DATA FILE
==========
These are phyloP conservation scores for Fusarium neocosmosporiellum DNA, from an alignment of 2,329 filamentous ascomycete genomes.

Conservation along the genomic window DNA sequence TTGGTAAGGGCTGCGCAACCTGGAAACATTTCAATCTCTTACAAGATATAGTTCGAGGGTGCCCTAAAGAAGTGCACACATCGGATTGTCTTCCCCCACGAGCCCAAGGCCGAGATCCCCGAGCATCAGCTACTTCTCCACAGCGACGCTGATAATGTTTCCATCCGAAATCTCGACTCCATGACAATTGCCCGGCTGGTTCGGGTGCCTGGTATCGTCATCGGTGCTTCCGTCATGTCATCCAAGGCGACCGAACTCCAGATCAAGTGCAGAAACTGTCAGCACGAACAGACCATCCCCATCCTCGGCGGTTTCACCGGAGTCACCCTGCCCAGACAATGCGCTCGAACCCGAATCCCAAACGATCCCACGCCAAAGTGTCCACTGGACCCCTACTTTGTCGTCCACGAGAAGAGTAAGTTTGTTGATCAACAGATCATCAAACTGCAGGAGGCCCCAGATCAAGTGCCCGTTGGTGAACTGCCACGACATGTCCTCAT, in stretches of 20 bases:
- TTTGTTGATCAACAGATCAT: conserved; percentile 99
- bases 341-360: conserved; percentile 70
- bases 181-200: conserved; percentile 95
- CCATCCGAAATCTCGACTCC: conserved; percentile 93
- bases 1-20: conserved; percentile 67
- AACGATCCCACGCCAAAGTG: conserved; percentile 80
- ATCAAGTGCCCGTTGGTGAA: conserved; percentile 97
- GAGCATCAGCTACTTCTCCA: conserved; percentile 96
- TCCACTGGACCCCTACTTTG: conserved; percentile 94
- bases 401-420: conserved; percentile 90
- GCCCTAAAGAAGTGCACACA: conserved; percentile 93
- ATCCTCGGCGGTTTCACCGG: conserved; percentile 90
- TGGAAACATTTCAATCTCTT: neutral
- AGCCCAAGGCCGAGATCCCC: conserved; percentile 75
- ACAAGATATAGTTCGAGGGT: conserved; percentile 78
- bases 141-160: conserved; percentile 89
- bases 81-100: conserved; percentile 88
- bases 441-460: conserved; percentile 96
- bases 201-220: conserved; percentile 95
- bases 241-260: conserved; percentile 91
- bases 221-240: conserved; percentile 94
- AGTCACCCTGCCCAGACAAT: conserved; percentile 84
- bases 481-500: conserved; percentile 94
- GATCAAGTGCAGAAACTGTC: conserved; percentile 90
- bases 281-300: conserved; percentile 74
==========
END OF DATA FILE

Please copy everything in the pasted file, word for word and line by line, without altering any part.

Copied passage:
These are phyloP conservation scores for Fusarium neocosmosporiellum DNA, from an alignment of 2,329 filamentous ascomycete genomes.

Conservation along the genomic window DNA sequence TTGGTAAGGGCTGCGCAACCTGGAAACATTTCAATCTCTTACAAGATATAGTTCGAGGGTGCCCTAAAGAAGTGCACACATCGGATTGTCTTCCCCCACGAGCCCAAGGCCGAGATCCCCGAGCATCAGCTACTTCTCCACAGCGACGCTGATAATGTTTCCATCCGAAATCTCGACTCCATGACAATTGCCCGGCTGGTTCGGGTGCCTGGTATCGTCATCGGTGCTTCCGTCATGTCATCCAAGGCGACCGAACTCCAGATCAAGTGCAGAAACTGTCAGCACGAACAGACCATCCCCATCCTCGGCGGTTTCACCGGAGTCACCCTGCCCAGACAATGCGCTCGAACCCGAATCCCAAACGATCCCACGCCAAAGTGTCCACTGGACCCCTACTTTGTCGTCCACGAGAAGAGTAAGTTTGTTGATCAACAGATCATCAAACTGCAGGAGGCCCCAGATCAAGTGCCCGTTGGTGAACTGCCACGACATGTCCTCAT, in stretches of 20 bases:
- TTTGTTGATCAACAGATCAT: conserved; percentile 99
- bases 341-360: conserved; percentile 70
- bases 181-200: conserved; percentile 95
- CCATCCGAAATCTCGACTCC: conserved; percentile 93
- bases 1-20: conserved; percentile 67
- AACGATCCCACGCCAAAGTG: conserved; percentile 80
- ATCAAGTGCCCGTTGGTGAA: conserved; percentile 97
- GAGCATCAGCTACTTCTCCA: conserved; percentile 96
- TCCACTGGACCCCTACTTTG: conserved; percentile 94
- bases 401-420: conserved; percentile 90
- GCCCTAAAGAAGTGCACACA: conserved; percentile 93
- ATCCTCGGCGGTTTCACCGG: conserved; percentile 90
- TGGAAACATTTCAATCTCTT: neutral
- AGCCCAAGGCCGAGATCCCC: conserved; percentile 75
- ACAAGATATAGTTCGAGGGT: conserved; percentile 78
- bases 141-160: conserved; percentile 89
- bases 81-100: conserved; percentile 88
- bases 441-460: conserved; percentile 96
- bases 201-220: conserved; percentile 95
- bases 241-260: conserved; percentile 91
- bases 221-240: conserved; percentile 94
- AGTCACCCTGCCCAGACAAT: conserved; percentile 84
- bases 481-500: conserved; percentile 94
- GATCAAGTGCAGAAACTGTC: conserved; percentile 90
- bases 281-300: conserved; percentile 74